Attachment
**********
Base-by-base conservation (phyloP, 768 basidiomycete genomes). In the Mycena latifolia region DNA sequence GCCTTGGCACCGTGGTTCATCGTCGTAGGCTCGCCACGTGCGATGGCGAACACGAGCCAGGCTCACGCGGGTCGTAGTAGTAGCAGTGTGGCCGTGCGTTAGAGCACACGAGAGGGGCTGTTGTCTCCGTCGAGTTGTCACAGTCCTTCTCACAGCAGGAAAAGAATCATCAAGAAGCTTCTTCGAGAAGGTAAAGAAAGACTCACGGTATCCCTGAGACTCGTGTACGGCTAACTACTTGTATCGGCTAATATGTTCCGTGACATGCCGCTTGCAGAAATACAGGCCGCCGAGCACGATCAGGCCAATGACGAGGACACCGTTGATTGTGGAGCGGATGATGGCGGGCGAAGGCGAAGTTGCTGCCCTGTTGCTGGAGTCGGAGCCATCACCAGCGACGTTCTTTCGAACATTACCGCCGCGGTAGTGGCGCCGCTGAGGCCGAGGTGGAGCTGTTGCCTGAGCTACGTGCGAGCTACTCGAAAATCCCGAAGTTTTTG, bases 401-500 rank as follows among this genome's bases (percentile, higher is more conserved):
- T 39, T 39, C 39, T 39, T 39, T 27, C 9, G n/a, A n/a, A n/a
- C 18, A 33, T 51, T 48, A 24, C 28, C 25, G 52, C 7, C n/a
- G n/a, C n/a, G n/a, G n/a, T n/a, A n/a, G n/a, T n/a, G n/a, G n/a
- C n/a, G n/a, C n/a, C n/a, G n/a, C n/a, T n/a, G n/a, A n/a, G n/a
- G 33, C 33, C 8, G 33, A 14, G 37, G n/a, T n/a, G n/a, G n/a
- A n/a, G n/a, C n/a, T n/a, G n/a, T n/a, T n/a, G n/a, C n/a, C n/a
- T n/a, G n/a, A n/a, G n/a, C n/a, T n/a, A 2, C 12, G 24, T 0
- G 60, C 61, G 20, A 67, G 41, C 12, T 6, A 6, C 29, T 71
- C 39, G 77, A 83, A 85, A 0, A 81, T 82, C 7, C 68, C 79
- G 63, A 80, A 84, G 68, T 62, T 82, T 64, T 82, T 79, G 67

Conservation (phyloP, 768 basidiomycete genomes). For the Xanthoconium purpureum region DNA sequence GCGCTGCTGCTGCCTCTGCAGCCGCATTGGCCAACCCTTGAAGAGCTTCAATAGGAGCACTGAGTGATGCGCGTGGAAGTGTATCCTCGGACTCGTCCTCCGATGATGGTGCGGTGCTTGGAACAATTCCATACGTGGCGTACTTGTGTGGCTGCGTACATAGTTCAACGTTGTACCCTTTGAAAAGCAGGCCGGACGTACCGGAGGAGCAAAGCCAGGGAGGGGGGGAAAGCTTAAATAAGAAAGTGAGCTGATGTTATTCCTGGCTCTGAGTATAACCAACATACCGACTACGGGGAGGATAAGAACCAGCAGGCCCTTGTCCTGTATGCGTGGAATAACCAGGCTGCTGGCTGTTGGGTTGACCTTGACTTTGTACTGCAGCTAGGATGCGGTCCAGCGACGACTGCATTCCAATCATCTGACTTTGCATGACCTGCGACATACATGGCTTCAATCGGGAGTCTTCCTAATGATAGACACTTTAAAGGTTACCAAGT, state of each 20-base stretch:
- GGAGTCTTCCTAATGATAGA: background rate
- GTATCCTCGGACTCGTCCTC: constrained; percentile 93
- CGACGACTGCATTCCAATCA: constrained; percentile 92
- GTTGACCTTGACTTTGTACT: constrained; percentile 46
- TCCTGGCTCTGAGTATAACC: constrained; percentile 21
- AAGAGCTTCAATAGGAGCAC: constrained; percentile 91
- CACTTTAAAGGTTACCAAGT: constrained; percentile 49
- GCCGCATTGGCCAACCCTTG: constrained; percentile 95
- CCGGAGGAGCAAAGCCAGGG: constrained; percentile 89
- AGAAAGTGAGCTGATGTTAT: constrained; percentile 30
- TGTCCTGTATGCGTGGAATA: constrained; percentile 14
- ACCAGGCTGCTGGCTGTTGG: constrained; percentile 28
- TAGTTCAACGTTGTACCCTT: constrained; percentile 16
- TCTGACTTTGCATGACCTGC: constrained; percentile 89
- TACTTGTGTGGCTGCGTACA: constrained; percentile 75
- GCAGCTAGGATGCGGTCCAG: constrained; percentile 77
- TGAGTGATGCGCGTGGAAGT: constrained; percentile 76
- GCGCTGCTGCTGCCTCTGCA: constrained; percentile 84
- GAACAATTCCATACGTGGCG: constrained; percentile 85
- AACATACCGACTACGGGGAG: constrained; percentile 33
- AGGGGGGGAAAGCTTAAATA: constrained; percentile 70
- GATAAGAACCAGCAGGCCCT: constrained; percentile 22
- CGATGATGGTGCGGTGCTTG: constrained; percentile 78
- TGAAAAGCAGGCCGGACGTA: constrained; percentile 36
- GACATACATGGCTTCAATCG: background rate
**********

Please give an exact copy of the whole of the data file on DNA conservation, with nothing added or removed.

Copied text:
Base-by-base conservation (phyloP, 768 basidiomycete genomes). In the Mycena latifolia region DNA sequence GCCTTGGCACCGTGGTTCATCGTCGTAGGCTCGCCACGTGCGATGGCGAACACGAGCCAGGCTCACGCGGGTCGTAGTAGTAGCAGTGTGGCCGTGCGTTAGAGCACACGAGAGGGGCTGTTGTCTCCGTCGAGTTGTCACAGTCCTTCTCACAGCAGGAAAAGAATCATCAAGAAGCTTCTTCGAGAAGGTAAAGAAAGACTCACGGTATCCCTGAGACTCGTGTACGGCTAACTACTTGTATCGGCTAATATGTTCCGTGACATGCCGCTTGCAGAAATACAGGCCGCCGAGCACGATCAGGCCAATGACGAGGACACCGTTGATTGTGGAGCGGATGATGGCGGGCGAAGGCGAAGTTGCTGCCCTGTTGCTGGAGTCGGAGCCATCACCAGCGACGTTCTTTCGAACATTACCGCCGCGGTAGTGGCGCCGCTGAGGCCGAGGTGGAGCTGTTGCCTGAGCTACGTGCGAGCTACTCGAAAATCCCGAAGTTTTTG, bases 401-500 rank as follows among this genome's bases (percentile, higher is more conserved):
- T 39, T 39, C 39, T 39, T 39, T 27, C 9, G n/a, A n/a, A n/a
- C 18, A 33, T 51, T 48, A 24, C 28, C 25, G 52, C 7, C n/a
- G n/a, C n/a, G n/a, G n/a, T n/a, A n/a, G n/a, T n/a, G n/a, G n/a
- C n/a, G n/a, C n/a, C n/a, G n/a, C n/a, T n/a, G n/a, A n/a, G n/a
- G 33, C 33, C 8, G 33, A 14, G 37, G n/a, T n/a, G n/a, G n/a
- A n/a, G n/a, C n/a, T n/a, G n/a, T n/a, T n/a, G n/a, C n/a, C n/a
- T n/a, G n/a, A n/a, G n/a, C n/a, T n/a, A 2, C 12, G 24, T 0
- G 60, C 61, G 20, A 67, G 41, C 12, T 6, A 6, C 29, T 71
- C 39, G 77, A 83, A 85, A 0, A 81, T 82, C 7, C 68, C 79
- G 63, A 80, A 84, G 68, T 62, T 82, T 64, T 82, T 79, G 67

Conservation (phyloP, 768 basidiomycete genomes). For the Xanthoconium purpureum region DNA sequence GCGCTGCTGCTGCCTCTGCAGCCGCATTGGCCAACCCTTGAAGAGCTTCAATAGGAGCACTGAGTGATGCGCGTGGAAGTGTATCCTCGGACTCGTCCTCCGATGATGGTGCGGTGCTTGGAACAATTCCATACGTGGCGTACTTGTGTGGCTGCGTACATAGTTCAACGTTGTACCCTTTGAAAAGCAGGCCGGACGTACCGGAGGAGCAAAGCCAGGGAGGGGGGGAAAGCTTAAATAAGAAAGTGAGCTGATGTTATTCCTGGCTCTGAGTATAACCAACATACCGACTACGGGGAGGATAAGAACCAGCAGGCCCTTGTCCTGTATGCGTGGAATAACCAGGCTGCTGGCTGTTGGGTTGACCTTGACTTTGTACTGCAGCTAGGATGCGGTCCAGCGACGACTGCATTCCAATCATCTGACTTTGCATGACCTGCGACATACATGGCTTCAATCGGGAGTCTTCCTAATGATAGACACTTTAAAGGTTACCAAGT, state of each 20-base stretch:
- GGAGTCTTCCTAATGATAGA: background rate
- GTATCCTCGGACTCGTCCTC: constrained; percentile 93
- CGACGACTGCATTCCAATCA: constrained; percentile 92
- GTTGACCTTGACTTTGTACT: constrained; percentile 46
- TCCTGGCTCTGAGTATAACC: constrained; percentile 21
- AAGAGCTTCAATAGGAGCAC: constrained; percentile 91
- CACTTTAAAGGTTACCAAGT: constrained; percentile 49
- GCCGCATTGGCCAACCCTTG: constrained; percentile 95
- CCGGAGGAGCAAAGCCAGGG: constrained; percentile 89
- AGAAAGTGAGCTGATGTTAT: constrained; percentile 30
- TGTCCTGTATGCGTGGAATA: constrained; percentile 14
- ACCAGGCTGCTGGCTGTTGG: constrained; percentile 28
- TAGTTCAACGTTGTACCCTT: constrained; percentile 16
- TCTGACTTTGCATGACCTGC: constrained; percentile 89
- TACTTGTGTGGCTGCGTACA: constrained; percentile 75
- GCAGCTAGGATGCGGTCCAG: constrained; percentile 77
- TGAGTGATGCGCGTGGAAGT: constrained; percentile 76
- GCGCTGCTGCTGCCTCTGCA: constrained; percentile 84
- GAACAATTCCATACGTGGCG: constrained; percentile 85
- AACATACCGACTACGGGGAG: constrained; percentile 33
- AGGGGGGGAAAGCTTAAATA: constrained; percentile 70
- GATAAGAACCAGCAGGCCCT: constrained; percentile 22
- CGATGATGGTGCGGTGCTTG: constrained; percentile 78
- TGAAAAGCAGGCCGGACGTA: constrained; percentile 36
- GACATACATGGCTTCAATCG: background rate